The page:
The past legacies of corporate industrialization have negatively impacted Burbank’s community through toxic contamination of the San Fernando Valley watershed, one of which is Lockheed Corporation. The many chemicals improperly disposed of on-site, affect Burbank’s supply of potable groundwater and have been declared a Superfund site by the EPA.
"Burbank recycles 8% of its total municipal water supply, creating 4.75 billion
gallons of local water supply. However, the city discharges 2.5 billion gallons
of that recycled water every year (7 million gallons/day, or enough water for
56,000 residents daily needs) into the Western Channel, as unused excess."
Burbank took action of this during the 1980's and onward. What the project proposes to do is speed up this process of cleaning up the toxins and increasing the water table over a 15 year span.
By designing both, landscape and remediation strategies, new programs are implemented throughout each phase of the project. This process will dilute pollutants in the groundwater and soil, while also increasing the water table. Ultimately, Toxic Island is a proposal to remove toxins as well as celebrate characteristics of the site as an island.
The first phase, a system has been created from the watershed analysis, creating points where excavation occurs which are flood zones using recycled water that Burbank discharges into the channel as unused excess.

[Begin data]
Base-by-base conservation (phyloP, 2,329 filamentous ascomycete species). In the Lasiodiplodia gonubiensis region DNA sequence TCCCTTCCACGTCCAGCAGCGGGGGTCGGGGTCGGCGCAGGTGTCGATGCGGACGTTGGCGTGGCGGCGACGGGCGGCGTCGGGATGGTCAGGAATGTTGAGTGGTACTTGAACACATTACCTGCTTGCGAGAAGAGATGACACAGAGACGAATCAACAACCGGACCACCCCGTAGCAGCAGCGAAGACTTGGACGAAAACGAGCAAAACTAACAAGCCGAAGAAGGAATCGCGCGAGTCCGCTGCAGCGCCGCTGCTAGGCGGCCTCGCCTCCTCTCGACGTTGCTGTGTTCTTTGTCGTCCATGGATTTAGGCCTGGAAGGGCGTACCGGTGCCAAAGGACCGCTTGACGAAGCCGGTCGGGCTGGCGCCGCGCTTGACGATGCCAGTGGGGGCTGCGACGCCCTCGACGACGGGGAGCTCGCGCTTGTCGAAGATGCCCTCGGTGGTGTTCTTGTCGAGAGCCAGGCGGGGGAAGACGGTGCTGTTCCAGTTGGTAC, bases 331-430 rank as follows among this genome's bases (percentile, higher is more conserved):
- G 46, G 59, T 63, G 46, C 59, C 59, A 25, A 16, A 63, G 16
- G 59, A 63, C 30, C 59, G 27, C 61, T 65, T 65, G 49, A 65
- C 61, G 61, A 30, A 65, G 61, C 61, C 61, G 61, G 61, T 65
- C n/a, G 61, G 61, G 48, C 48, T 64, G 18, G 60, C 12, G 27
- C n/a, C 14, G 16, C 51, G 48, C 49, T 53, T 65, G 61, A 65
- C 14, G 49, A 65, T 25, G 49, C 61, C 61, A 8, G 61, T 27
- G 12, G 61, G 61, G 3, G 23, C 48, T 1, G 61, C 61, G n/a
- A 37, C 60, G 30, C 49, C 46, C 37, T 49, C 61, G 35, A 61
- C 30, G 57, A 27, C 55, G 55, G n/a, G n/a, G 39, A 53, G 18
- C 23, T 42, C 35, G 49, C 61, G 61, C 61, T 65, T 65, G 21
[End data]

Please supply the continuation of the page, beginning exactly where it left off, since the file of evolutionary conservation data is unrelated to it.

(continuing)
Within the first five years of this process, excavation and sifting the existing soil into new land formations is coupled with gaining public interest. Site tours through inflatable, temporary structures allow for reflective and educational spaces to exist during this highly toxic procedure.
Within five to ten years, the landform is formed into a series of mounds and depressions where storm water can be collected and treated for leisure programs.
After 5 years, the inflatables are removed and a more developed structure is built in the next phase. In this phase the watershed has created smaller points for flooding and a new system of directionality has been added. using these two systems together, mounds and depressions alter the land form helping it spatially for programs.
Finally after 15 years, rifting and eroding operations alter the landform and increase water flow while allowing for recreational programs on the site, creating flexible conditions for future events and program.
The project can also serve as a catalyst for Burbank, increasing land value and attracting people